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Stephen Hawking’s famous voice can now read aloud your speeches too.
The impressive technology that lets the paralyzed British physicist communicate has been open-sourced, meaning that anyone can use and change it as they see fit.
Hawking uses Intel’s Assistive Context-Aware Toolkit to speak despite a rare and prolonged form of amyotrophic lateral sclerosis (ALS) that began paralyzing him decades ago. The release of the code means that millions of people can benefit from this technology, which can reportedly speed up common tasks by an order of magnitude.
Microsoft’s Mansib Rahman explored the software in depth, using his face to communicate with Hawking’s voice in an effort to better understand and popularize the technology.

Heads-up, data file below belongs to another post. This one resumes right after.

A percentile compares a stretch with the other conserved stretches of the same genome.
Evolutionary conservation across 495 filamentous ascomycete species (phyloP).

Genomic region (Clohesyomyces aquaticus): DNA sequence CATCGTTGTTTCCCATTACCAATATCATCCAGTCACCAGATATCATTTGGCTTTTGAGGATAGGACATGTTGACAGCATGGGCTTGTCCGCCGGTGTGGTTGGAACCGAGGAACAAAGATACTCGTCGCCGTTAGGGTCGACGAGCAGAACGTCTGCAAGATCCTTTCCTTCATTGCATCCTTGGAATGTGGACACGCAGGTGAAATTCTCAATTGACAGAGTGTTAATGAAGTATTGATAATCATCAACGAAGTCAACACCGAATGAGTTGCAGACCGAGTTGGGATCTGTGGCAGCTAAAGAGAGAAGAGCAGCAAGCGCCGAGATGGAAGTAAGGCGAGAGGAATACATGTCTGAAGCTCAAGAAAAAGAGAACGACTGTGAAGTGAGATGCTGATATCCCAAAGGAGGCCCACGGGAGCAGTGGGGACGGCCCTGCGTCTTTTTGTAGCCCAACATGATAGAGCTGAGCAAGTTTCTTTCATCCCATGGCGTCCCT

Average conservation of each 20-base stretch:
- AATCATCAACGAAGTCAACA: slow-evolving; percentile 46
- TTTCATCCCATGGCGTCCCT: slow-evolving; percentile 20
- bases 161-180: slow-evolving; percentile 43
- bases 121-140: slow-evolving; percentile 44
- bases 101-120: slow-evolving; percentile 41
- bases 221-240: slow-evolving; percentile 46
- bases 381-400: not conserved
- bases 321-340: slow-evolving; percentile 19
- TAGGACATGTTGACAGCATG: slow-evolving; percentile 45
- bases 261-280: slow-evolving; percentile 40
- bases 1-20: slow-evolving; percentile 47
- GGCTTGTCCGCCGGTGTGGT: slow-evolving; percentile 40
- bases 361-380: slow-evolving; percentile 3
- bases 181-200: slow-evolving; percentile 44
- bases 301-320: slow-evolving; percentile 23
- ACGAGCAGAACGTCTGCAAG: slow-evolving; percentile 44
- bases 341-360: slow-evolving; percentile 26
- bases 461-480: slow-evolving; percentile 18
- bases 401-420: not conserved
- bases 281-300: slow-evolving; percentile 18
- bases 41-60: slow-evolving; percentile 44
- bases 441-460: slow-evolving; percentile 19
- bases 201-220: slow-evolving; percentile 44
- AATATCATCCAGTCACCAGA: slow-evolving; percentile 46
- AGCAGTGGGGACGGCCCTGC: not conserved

Hawking, who cannot speak or move the majority of his body, uses his cheek to send commands to the computer. Using that small portion of his face, Hawking controls a virtual keyboard that predicts words in a similar way as the common smartphone feature. In fact, Hawking’s system uses a specialized version of SwiftKey tailored specifically to the scientist based on his previous speech and extensive written works.
Screengrab via Monty Python/YouTube
Patrick Howell O'Neill is a notable cybersecurity reporter whose work has focused on the dark net, national security, and law enforcement. A former senior writer at the Daily Dot, O'Neill joined CyberScoop in October 2016. I am a cybersecurity journalist at CyberScoop. I cover the security industry, national security and law enforcement.